The Council for the Accreditation of Educator Preparation (CAEP) recently announced that the University of Mary Washington was awarded accreditation for its College of Education (COE), one of the first institutions to undergo a virtual site visit through this accrediting body.
In 2010, the same year UMW’s education program became the College of Education, the Virginia Department of Education (VDOE) designated CAEP as the official accreditation body for all teacher preparation programs at Virginia institutions. For the last decade, the council has given its seal of approval to schools across the country that provide aspiring teachers with the knowledge, skills and clinical training they need to serve their students and teach effectively in the classroom.
“It’s a great opportunity for our faculty and staff to take a critical look at how we prepare our students to become teachers,” said COE Dean Pete Kelly, citing UMW’s partnerships with local school divisions as one of the college’s greatest strengths. “Collectively, we emerged from the process with a richer and more holistic perspective on our work, and our students will benefit from that.”
CAEP, the only recognized national accreditor for educator preparation, awards accreditation to schools that have demonstrated excellence in the areas of content and pedagogy, clinical experiences, selectivity, program impact and capacity for continuous improvement.
“Achieving this accreditation is a major accomplishment and a testament to the outstanding and extraordinary hard work of COE faculty and staff, and the steady leadership of Dean Pete Kelly and Associate Dean Courtney Clayton,” said UMW Provost Nina Mikhalevsky.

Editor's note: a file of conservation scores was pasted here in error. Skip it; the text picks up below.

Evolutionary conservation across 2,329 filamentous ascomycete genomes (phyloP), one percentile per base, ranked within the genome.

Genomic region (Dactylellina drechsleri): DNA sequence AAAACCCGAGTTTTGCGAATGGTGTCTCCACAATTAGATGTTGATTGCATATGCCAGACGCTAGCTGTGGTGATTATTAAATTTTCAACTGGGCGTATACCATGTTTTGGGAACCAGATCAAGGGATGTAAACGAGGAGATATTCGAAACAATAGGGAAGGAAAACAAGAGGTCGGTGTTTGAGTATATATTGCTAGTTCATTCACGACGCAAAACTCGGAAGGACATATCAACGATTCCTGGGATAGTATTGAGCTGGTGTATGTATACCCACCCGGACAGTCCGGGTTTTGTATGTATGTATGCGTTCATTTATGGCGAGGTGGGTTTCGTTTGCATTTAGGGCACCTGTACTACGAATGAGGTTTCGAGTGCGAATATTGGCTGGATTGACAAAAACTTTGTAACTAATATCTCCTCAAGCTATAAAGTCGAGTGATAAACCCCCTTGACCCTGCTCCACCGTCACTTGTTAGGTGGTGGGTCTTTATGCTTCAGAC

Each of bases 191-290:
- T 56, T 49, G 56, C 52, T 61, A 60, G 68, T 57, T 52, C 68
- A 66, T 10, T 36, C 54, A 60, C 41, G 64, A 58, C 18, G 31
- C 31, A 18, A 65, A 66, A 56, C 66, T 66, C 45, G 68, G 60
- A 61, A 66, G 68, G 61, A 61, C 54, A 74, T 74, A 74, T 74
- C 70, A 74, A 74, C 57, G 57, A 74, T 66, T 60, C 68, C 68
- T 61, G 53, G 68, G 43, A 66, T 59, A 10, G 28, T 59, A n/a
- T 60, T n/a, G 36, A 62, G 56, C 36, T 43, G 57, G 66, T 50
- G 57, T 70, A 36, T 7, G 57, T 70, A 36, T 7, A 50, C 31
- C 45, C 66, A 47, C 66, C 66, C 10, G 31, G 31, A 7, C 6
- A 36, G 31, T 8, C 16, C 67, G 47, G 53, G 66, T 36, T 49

It was particularly significant, Mikhalevsky continued, as this “very demanding, data-driven and detailed review process” occurred at the same time that “COE faculty were also responding to the state initiative to address the critical teacher shortage by revising the undergraduate curriculum.” In the last two years, the college designed and implemented a new, four-year course of study leading to both an undergraduate degree and state licensure, she added.
COE, which also offers master’s degree and post-baccalaureate programs, was required to demonstrate that it has met five rigorous standards, which include showing that graduates are competent and caring educators, and that the college consistently uses that evidence to enhance the quality of its professional programs.
In light of the pandemic, CAEP standards are currently being revised to include training for virtual teaching, Kelly said.
All teacher preparation programs in Virginia are required to go through this mandatory process, completing a self-study and onsite visit once every seven years, said Kelly, who has served on five national accreditation teams and led his last institution, Missouri’s Truman State University, through CAEP accreditation.
CAEP’s onsite visit had been scheduled for nearly two years, Kelly said, but plans changed abruptly in early March when Mary Washington moved to remote learning due to the COVID-19 pandemic. In less than two weeks, COE faculty and staff pivoted to a completely virtual visit, arranging 23 interviews with dozens of participants, spread out across three days.
“Our team made this switch seamlessly under enormous pressure,” Kelly said. “I’m proud of how we responded during that time.”